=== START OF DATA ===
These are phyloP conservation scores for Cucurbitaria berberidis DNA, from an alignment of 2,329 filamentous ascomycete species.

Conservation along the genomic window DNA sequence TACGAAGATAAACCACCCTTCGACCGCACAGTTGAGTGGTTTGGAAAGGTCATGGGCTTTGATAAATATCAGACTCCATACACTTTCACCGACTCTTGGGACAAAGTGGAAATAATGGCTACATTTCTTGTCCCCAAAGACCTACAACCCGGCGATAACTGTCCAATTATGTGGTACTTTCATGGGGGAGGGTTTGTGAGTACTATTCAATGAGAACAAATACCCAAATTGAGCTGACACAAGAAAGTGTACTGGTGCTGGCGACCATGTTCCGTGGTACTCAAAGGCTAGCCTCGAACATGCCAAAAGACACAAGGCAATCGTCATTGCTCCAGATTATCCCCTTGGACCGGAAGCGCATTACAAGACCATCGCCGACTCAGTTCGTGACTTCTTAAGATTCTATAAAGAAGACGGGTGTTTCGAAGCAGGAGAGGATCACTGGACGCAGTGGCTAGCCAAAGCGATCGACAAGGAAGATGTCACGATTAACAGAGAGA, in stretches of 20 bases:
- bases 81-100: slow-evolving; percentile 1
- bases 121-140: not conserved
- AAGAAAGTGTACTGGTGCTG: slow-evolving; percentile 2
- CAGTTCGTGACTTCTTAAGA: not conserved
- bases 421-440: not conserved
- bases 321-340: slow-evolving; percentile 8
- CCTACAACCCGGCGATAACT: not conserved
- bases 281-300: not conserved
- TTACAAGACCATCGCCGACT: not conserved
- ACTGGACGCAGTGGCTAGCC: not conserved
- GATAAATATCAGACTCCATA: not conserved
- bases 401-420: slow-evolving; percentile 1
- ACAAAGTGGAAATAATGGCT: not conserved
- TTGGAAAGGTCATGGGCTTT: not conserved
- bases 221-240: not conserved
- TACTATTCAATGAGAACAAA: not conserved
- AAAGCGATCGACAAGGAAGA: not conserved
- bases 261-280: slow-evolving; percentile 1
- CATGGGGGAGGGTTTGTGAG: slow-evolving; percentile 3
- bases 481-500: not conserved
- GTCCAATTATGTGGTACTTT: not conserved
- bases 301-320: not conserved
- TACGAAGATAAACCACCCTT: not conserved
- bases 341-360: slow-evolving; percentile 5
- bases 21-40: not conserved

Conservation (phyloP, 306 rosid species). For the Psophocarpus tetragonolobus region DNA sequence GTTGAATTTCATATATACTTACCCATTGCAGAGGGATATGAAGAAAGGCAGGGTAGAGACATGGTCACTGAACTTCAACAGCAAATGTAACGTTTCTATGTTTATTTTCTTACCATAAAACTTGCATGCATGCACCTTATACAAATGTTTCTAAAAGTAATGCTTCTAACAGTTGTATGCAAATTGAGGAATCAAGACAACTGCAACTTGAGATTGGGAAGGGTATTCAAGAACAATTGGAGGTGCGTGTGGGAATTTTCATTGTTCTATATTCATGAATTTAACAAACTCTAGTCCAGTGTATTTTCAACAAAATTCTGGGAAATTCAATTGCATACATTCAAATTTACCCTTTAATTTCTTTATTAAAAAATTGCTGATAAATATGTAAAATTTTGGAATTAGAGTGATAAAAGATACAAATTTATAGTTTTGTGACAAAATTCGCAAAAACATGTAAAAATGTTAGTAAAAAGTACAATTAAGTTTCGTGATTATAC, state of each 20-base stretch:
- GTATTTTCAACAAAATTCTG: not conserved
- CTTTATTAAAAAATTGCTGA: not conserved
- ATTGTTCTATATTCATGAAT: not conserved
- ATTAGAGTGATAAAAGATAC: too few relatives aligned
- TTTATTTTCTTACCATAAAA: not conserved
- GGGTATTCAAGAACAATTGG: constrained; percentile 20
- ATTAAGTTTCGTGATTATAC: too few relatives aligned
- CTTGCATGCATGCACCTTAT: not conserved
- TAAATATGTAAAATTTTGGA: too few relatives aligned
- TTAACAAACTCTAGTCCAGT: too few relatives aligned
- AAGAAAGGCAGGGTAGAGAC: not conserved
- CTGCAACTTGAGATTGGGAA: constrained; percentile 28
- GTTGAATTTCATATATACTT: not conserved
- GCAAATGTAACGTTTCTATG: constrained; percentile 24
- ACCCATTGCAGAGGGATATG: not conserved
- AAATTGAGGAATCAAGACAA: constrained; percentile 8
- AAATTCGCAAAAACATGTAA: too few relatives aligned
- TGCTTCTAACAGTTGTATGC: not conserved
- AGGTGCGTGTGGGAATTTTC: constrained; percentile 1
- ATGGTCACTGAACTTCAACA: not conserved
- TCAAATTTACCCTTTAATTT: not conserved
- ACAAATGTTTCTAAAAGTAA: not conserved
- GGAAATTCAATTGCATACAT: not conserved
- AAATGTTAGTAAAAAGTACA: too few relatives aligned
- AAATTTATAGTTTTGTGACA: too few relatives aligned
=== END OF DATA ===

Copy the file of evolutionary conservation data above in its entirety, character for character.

These are phyloP conservation scores for Cucurbitaria berberidis DNA, from an alignment of 2,329 filamentous ascomycete species.

Conservation along the genomic window DNA sequence TACGAAGATAAACCACCCTTCGACCGCACAGTTGAGTGGTTTGGAAAGGTCATGGGCTTTGATAAATATCAGACTCCATACACTTTCACCGACTCTTGGGACAAAGTGGAAATAATGGCTACATTTCTTGTCCCCAAAGACCTACAACCCGGCGATAACTGTCCAATTATGTGGTACTTTCATGGGGGAGGGTTTGTGAGTACTATTCAATGAGAACAAATACCCAAATTGAGCTGACACAAGAAAGTGTACTGGTGCTGGCGACCATGTTCCGTGGTACTCAAAGGCTAGCCTCGAACATGCCAAAAGACACAAGGCAATCGTCATTGCTCCAGATTATCCCCTTGGACCGGAAGCGCATTACAAGACCATCGCCGACTCAGTTCGTGACTTCTTAAGATTCTATAAAGAAGACGGGTGTTTCGAAGCAGGAGAGGATCACTGGACGCAGTGGCTAGCCAAAGCGATCGACAAGGAAGATGTCACGATTAACAGAGAGA, in stretches of 20 bases:
- bases 81-100: slow-evolving; percentile 1
- bases 121-140: not conserved
- AAGAAAGTGTACTGGTGCTG: slow-evolving; percentile 2
- CAGTTCGTGACTTCTTAAGA: not conserved
- bases 421-440: not conserved
- bases 321-340: slow-evolving; percentile 8
- CCTACAACCCGGCGATAACT: not conserved
- bases 281-300: not conserved
- TTACAAGACCATCGCCGACT: not conserved
- ACTGGACGCAGTGGCTAGCC: not conserved
- GATAAATATCAGACTCCATA: not conserved
- bases 401-420: slow-evolving; percentile 1
- ACAAAGTGGAAATAATGGCT: not conserved
- TTGGAAAGGTCATGGGCTTT: not conserved
- bases 221-240: not conserved
- TACTATTCAATGAGAACAAA: not conserved
- AAAGCGATCGACAAGGAAGA: not conserved
- bases 261-280: slow-evolving; percentile 1
- CATGGGGGAGGGTTTGTGAG: slow-evolving; percentile 3
- bases 481-500: not conserved
- GTCCAATTATGTGGTACTTT: not conserved
- bases 301-320: not conserved
- TACGAAGATAAACCACCCTT: not conserved
- bases 341-360: slow-evolving; percentile 5
- bases 21-40: not conserved

Conservation (phyloP, 306 rosid species). For the Psophocarpus tetragonolobus region DNA sequence GTTGAATTTCATATATACTTACCCATTGCAGAGGGATATGAAGAAAGGCAGGGTAGAGACATGGTCACTGAACTTCAACAGCAAATGTAACGTTTCTATGTTTATTTTCTTACCATAAAACTTGCATGCATGCACCTTATACAAATGTTTCTAAAAGTAATGCTTCTAACAGTTGTATGCAAATTGAGGAATCAAGACAACTGCAACTTGAGATTGGGAAGGGTATTCAAGAACAATTGGAGGTGCGTGTGGGAATTTTCATTGTTCTATATTCATGAATTTAACAAACTCTAGTCCAGTGTATTTTCAACAAAATTCTGGGAAATTCAATTGCATACATTCAAATTTACCCTTTAATTTCTTTATTAAAAAATTGCTGATAAATATGTAAAATTTTGGAATTAGAGTGATAAAAGATACAAATTTATAGTTTTGTGACAAAATTCGCAAAAACATGTAAAAATGTTAGTAAAAAGTACAATTAAGTTTCGTGATTATAC, state of each 20-base stretch:
- GTATTTTCAACAAAATTCTG: not conserved
- CTTTATTAAAAAATTGCTGA: not conserved
- ATTGTTCTATATTCATGAAT: not conserved
- ATTAGAGTGATAAAAGATAC: too few relatives aligned
- TTTATTTTCTTACCATAAAA: not conserved
- GGGTATTCAAGAACAATTGG: constrained; percentile 20
- ATTAAGTTTCGTGATTATAC: too few relatives aligned
- CTTGCATGCATGCACCTTAT: not conserved
- TAAATATGTAAAATTTTGGA: too few relatives aligned
- TTAACAAACTCTAGTCCAGT: too few relatives aligned
- AAGAAAGGCAGGGTAGAGAC: not conserved
- CTGCAACTTGAGATTGGGAA: constrained; percentile 28
- GTTGAATTTCATATATACTT: not conserved
- GCAAATGTAACGTTTCTATG: constrained; percentile 24
- ACCCATTGCAGAGGGATATG: not conserved
- AAATTGAGGAATCAAGACAA: constrained; percentile 8
- AAATTCGCAAAAACATGTAA: too few relatives aligned
- TGCTTCTAACAGTTGTATGC: not conserved
- AGGTGCGTGTGGGAATTTTC: constrained; percentile 1
- ATGGTCACTGAACTTCAACA: not conserved
- TCAAATTTACCCTTTAATTT: not conserved
- ACAAATGTTTCTAAAAGTAA: not conserved
- GGAAATTCAATTGCATACAT: not conserved
- AAATGTTAGTAAAAAGTACA: too few relatives aligned
- AAATTTATAGTTTTGTGACA: too few relatives aligned